When lies get out of hand in the Victorian era all thanks to…The Lie Tree by Frances Hardinge

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This book is one of those that has been sat on my bookshelves for many months now, and it was about time I finally read it.

Plus with it looking quite dark and creepy, I figured the lead up to Halloween was the perfect time for it.

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So let’s talk about The Lie Tree!

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Title: The Lie Tree

Author: Frances Hardinge

Publisher: Pan Macmillan

Series Status: Standalone

Genre: Young Adult, Historical Fiction, Mystery

Number of Pages:  410

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(Found on back cover, see another version on Goodreads)

The leaves were cold and slightly clammy. There was no mistaking them. She had seen their likeness painstakingly sketched in her father’s journal. This was his greatest secret, his treasure and his undoing. The Tree of Lies. Now it was hers, and the journey he had never finished stretched out before her. 

When Faith’s father is found dead under mysterious circumstances, she is determined to untangle the truth from the lies. Searching through his belongings for clues she discovers a strange tree. A tree that feeds off whispered lies and bears fruit that reveals hidden secrets.

But as Faith’s untruths spirals out of control, she discovers that were lies seduce, truths shatter…

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So before reading this, I had no idea what to expect. Not one single clue. Even when I’d started reading it, I couldn’t wrap my head around the feel of it.  I was told beforehand it was quite a dark story. And for some reason, that translated to “gothic” in my mind. And I was kind of disappointed that it wasn’t gothic (only because I love that feel though). Yes, it’s dark, but in the way that the story is surrounded by murder and lies. It’s dark in a deceptive way, the way secrets smother everything.

And as with every mystery novel that’s smothered in lies, I couldn’t have guessed the plot to save my life. But it was definitely gripping. Every time I opened this book, the pages sucked me in and trapped me, wrapping me in mystery and intrigue. There weren’t any obvious hints to solve the problem either – you were clueless until the very end. So many questions were flying through my head, and the only way I could get them out was to read more.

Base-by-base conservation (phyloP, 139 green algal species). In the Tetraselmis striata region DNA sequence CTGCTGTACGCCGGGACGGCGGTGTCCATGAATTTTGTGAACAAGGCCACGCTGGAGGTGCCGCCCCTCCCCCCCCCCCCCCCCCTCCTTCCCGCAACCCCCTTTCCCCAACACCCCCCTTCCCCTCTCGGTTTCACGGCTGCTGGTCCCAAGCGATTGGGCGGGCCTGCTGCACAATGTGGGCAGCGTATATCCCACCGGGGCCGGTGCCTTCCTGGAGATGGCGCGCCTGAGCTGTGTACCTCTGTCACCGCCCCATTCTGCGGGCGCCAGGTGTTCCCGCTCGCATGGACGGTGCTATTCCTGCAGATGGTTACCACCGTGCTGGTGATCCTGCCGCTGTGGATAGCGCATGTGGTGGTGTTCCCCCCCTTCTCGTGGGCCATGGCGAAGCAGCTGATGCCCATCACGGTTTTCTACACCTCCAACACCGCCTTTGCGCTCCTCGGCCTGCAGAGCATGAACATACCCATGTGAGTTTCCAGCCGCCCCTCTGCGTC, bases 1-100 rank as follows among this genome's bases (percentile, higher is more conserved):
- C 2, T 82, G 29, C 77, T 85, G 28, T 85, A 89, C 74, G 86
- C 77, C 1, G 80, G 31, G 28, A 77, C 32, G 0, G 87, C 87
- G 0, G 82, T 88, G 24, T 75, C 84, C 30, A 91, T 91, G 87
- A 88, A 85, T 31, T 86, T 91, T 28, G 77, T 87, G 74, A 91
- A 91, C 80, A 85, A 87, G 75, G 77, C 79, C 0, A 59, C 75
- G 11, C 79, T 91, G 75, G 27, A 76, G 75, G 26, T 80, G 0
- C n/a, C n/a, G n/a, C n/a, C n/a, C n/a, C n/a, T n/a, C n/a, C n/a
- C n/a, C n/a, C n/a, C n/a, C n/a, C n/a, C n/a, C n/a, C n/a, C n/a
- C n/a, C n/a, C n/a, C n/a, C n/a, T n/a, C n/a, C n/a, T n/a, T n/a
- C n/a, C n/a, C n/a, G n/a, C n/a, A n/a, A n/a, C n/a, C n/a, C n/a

Now, the thing I liked most about this book was the main character, Faith. She was feisty, but in a subdued way...if that makes any sense. Basically what I mean is, this book is set in the Victorian period. Faith is told so many times that she can’t be clever because men are much more clever than women – she should just sit around looking pretty (which is so frustrating to read about, though of course that’s a good thing because accuracy). Because of all the expectations, and the importance of reputation, Faith is shunned for being clever. But does she take it? No. She works her way around it, with a quiet determination. She’s feisty, but quiet about it.

And since Faith had her quiet way of manipulating things, it was really intriguing to see how the events played out. I couldn’t have predicted anything that happened, and when it came to the mystery itself, I was just suspecting everyone. Who needs trust?

This is one of those strange sort of reads where I don’t have many thoughts to write down in review form. I enjoyed it, it was gripping, and the mystery certainly took me by surprise…but at the same time, I’d have liked to see a little more. I still had some unanswered questions about the tree itself, but I guess it adds to the mystery. I just can’t help feeling like the ending was slightly abrupt.

I do feel like I might have enjoyed this just a tiny bit more had the hype surrounding it not been so overwhelming, but nothing can be done about that. And like I said, I still thoroughly enjoyed it, so nothing was lost. It was definitely a unique read, and it’s made me want to read a few more of Frances Hardinge’s books.

Rated 3.5/5 stars

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Share your thoughts!

Have you read this book? What did you think?

If you haven’t read this book, do you plan to?

Maybe you’ve read some of Frances Hardinge’s other books? Which would you recommend me read next?

Let me know in the comments!

Until next time…

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11 thoughts on “When lies get out of hand in the Victorian era all thanks to…The Lie Tree by Frances Hardinge

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